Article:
Psychological Operations Field Manual No.33-1
"Propaganda Techniques" is based upon "Appendix I: PSYOP Techniques" from "Psychological Operations Field Manual No.33-1" published by Headquarters; Department of the Army, in Washington DC, on 31 August 1979
Vagueness. Generalities are deliberately vague so that the audience may supply its own interpretations. The intention is to move the audience by use of undefined phrases, without analyzing their validity or attempting to determine their reasonableness or application.
Rationalization. Individuals or groups may use favorable generalities to rationalize questionable acts or beliefs. Vague and pleasant phrases are often used to justify such actions or beliefs.
Transfer. This is a technique of projecting positive or negative qualities (praise or blame) of a person, entity, object, or value (an individual, group, organization, nation, patriotism, etc.) to another in order to make the second more acceptable or to discredit it. This technique is generally used to transfer blame from one member of a conflict to another. It evokes an emotional response which stimulates the target to identify with recognized authorities.
Least of Evils. This is a technique of acknowledging that the course of action being taken is perhaps undesirable but that any alternative would result in an outcome far worse. This technique is generally used to explain the need for sacrifices or to justify the seemingly harsh actions that displease the target audience or restrict personal liberties. Projecting blame on the enemy for the unpleasant or restrictive conditions is usually coupled with this technique.
Name Calling or Substitutions of Names or Moral Labels. This technique attempts to arouse prejudices in an audience by labeling the object of the propaganda campaign as something the target audience fears, hates, loathes, or finds undesirable.
Pinpointing the Enemy: This is a form of simplification in which a complex situation is reduced to the point where the "enemy" is unequivocally identified. For example, the president of country X is forced to declare a state of emergency in order to protect the peaceful people of his country from the brutal, unprovoked aggression by the leaders of country.
Plain Folks or Common Man: The "plain folks" or "common man" approach attempts to convince the audience that the propagandist's positions reflect the common sense of the people. It is designed to win the confidence of the audience by communicating in the common manner and style of the audience. Propagandists use ordinary language and mannerisms (and clothes in face-to-face and audiovisual communications) in attempting to identify their point of view with that of the average person. With the plain folks device, the propagandist can win the confidence of persons who resent or distrust foreign sounding, intellectual speech, words, or mannerisms.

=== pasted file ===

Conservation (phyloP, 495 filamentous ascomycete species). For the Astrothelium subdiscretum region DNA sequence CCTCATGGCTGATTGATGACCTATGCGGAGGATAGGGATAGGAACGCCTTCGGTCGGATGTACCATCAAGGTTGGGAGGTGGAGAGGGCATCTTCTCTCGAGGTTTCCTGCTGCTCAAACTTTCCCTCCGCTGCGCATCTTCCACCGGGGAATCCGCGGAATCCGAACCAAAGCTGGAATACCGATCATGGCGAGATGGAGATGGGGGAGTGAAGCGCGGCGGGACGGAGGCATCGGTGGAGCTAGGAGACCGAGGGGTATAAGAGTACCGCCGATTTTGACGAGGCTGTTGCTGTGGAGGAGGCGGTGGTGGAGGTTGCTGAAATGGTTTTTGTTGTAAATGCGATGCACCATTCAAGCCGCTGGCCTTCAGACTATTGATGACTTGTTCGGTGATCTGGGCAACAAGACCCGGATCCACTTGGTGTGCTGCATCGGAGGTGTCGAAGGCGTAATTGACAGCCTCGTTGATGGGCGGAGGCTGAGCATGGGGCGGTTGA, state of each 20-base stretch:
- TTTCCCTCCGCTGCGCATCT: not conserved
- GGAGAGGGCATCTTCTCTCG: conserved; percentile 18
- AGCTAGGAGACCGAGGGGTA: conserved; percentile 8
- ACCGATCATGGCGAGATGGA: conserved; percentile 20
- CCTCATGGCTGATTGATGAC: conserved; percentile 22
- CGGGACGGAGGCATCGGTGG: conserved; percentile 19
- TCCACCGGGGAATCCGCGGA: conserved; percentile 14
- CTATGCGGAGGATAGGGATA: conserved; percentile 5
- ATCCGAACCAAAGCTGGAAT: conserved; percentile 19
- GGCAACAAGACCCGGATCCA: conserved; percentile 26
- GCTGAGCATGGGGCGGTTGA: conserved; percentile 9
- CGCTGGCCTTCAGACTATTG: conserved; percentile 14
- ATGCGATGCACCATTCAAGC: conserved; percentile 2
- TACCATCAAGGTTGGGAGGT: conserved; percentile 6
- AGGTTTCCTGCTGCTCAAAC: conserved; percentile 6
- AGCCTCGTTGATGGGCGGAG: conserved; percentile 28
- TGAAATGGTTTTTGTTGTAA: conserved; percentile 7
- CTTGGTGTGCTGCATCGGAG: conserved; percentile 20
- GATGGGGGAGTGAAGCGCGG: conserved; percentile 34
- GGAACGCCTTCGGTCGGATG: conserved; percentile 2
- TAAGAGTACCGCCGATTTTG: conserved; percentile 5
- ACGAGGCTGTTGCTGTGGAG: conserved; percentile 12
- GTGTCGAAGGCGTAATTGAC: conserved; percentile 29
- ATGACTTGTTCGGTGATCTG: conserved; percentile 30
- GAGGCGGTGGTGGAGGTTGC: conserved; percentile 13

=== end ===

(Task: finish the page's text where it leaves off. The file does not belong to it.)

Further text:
If the propaganda or the propagandist lacks naturalness, there may be an adverse backlash. The audience may resent what it considers attempts to mock it, its language, and its ways.
Social Disapproval. This is a technique by which the propagandist marshals group acceptance and suggests that attitudes or actions contrary to the one outlined will result in social rejection, disapproval, or outright ostracism. The latter, ostracism, is a control practice widely used within peer groups and traditional societies.
Virtue Words. These are words in the value system of the target audience which tend to produce a positive image when attached to a person or issue. Peace, happiness, security, wise leadership, freedom, etc., are virtue words.
Slogans. A slogan is a brief striking phrase that may include labeling and stereotyping. If ideas can be sloganized, they should be, as good slogans are self-perpetuating.
Testimonials. Testimonials are quotations, in or out of context, especially cited to support or reject a given policy, action, program, or personality. The reputation or the role (expert, respected public figure, etc.) of the individual giving the statement is exploited. The testimonial places the official sanction of a respected person or authority on a propaganda message. This is done in an effort to cause the target audience to identify itself with the authority or to accept the authority's opinions and beliefs as its own. Several types of testimonials are:
Official Sanction. The testimonial authority must have given the endorsement or be clearly on record as having approved the attributed idea, concept, action, or belief.
PROPAGANDA TECHNIQUES WHICH ARE BASED ON CHARACTERISTICS OF THE CONTENT BUT WHICH REQUIRE ADDITIONAL INFORMATION ON THE PART OF AN ANALYST TO BE RECOGNIZED
A double-cutting edge. This technique has a double-cutting edge: It increases
the credibility of the US/friendly psychological operator while decreasing the credibility
of the enemy to the enemy's target audience. Advanced security clearance must be obtained
before using this technique so that operations or projects will not be jeopardized or